"My God, Russian soldiers being shot with Chinese bullets. Sometimes the world is so beautiful."
It's 1981. As the Soviet army burns its way through Afghanistan, CIA operative Jim Warnock is sent to try to halt its bloody progress, beginning a secret spy war behind the official hostilities. Jim and his counterparts in the KGB and the British and Pakistani secret services wrestle with ever-shifting personal and political loyalties. With the outcome of the entire Cold War at stake, Jim and a larger-than-life Afghan warlord decide to place their trust in each other.
Spanning a decade and playing out in Washington, D.C., Pakistan, and Afghanistan, "Blood and Gifts" is a sweeping, often shockingly funny epic set against one of the greatest historical events of recent history, the repercussions of which continue to shape our world.
About the Author
J. T. Rogers is the author of "The Overwhelming," "Madagascar," "White People," "Murmuring in a Dead Tongue," ""and other plays. His works have been produced in London by the National Theatre, Tricycle Theatre and Theatre 503; toured the UK with Out of Joint; and been heard on BBC Radio. In New York City his plays have been seen at the Roundabout Theatre, the SPF Play Festival and commercially Off Broadway; they have also been staged in Australia, Canada, Israel, Germany, and throughout the United States. His essays have appeared in "The Independent," "New Statesman," and "American Theatre." In New York City, Rogers is a resident playwright at New Dramatists and a member of the Dramatists Guild. He holds an honorary doctorate from the University of North Carolina School of the Arts.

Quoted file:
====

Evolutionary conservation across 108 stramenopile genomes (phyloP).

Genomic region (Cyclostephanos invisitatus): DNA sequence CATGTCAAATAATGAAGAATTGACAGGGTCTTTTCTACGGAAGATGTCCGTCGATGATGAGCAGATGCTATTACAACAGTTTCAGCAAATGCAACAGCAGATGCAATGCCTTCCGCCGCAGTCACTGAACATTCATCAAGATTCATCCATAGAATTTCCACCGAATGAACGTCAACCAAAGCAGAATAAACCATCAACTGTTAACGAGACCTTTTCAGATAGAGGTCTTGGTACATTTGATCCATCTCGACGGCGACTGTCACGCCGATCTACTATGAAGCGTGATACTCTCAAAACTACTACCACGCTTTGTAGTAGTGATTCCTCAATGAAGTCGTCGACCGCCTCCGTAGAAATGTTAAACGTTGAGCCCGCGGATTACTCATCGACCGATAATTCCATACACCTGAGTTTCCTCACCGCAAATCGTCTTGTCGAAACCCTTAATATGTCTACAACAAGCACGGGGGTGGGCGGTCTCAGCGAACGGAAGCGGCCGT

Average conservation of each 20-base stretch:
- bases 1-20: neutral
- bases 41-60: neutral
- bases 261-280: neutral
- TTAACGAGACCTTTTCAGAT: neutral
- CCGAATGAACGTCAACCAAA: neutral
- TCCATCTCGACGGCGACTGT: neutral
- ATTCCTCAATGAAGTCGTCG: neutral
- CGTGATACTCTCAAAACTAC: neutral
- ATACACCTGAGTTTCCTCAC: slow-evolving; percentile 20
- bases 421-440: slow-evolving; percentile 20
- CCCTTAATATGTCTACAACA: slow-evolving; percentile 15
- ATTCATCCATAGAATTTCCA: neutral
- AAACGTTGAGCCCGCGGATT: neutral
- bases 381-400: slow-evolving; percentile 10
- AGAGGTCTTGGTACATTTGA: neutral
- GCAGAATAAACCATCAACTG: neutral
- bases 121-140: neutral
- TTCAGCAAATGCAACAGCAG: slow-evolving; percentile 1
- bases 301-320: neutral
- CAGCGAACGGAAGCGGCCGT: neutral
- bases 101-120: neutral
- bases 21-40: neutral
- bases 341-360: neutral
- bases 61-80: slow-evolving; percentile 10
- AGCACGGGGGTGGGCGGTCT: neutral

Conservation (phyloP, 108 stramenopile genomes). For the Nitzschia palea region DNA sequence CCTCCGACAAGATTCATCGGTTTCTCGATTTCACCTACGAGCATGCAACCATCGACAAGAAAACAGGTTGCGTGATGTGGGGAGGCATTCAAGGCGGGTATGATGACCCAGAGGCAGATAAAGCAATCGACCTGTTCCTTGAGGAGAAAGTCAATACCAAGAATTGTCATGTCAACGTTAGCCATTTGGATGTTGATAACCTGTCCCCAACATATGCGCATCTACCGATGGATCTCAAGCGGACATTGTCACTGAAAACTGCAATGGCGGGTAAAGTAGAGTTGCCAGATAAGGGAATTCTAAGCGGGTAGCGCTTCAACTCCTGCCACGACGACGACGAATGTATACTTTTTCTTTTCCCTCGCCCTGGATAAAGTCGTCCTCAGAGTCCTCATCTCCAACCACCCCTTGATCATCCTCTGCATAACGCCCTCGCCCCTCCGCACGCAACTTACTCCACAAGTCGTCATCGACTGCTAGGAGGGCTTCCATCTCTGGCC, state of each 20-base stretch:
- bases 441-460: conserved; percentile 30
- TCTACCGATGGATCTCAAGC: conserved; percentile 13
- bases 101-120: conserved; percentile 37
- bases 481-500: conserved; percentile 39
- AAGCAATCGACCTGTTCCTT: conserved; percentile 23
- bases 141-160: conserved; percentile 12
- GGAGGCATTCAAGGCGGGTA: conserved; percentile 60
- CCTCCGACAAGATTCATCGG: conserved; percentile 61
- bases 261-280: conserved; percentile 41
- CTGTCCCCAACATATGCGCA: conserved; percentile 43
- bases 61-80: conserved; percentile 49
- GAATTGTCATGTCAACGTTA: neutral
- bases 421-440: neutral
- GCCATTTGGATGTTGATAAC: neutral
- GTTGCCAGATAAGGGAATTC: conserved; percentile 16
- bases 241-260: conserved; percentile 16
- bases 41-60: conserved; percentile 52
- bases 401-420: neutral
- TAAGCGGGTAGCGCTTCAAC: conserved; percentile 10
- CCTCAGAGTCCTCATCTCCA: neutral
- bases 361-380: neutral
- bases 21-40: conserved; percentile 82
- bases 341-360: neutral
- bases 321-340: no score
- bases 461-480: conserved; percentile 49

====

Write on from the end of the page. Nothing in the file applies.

“It grips entirely . . . Imagine that John le Carré collaborated with . . . a disaffected renegade from The West Wing.” —Libby Purves, The Times (London) “Rogers is that rarest of creatures: an American playwright with a social conscience and the desire to make damning connections between human psychology and ideology.” —David Cote, Time Out New York
“Anyone who reads the news from Afghanistan and wonders how we got into this mess in the first place would do well to see this outstanding new work.” —Fiona Mountford, London Evening Standard
“Sly, funny, informative and heartbreaking . . . This is, in every sense, a great play.” —Nina Caplan, Time Out London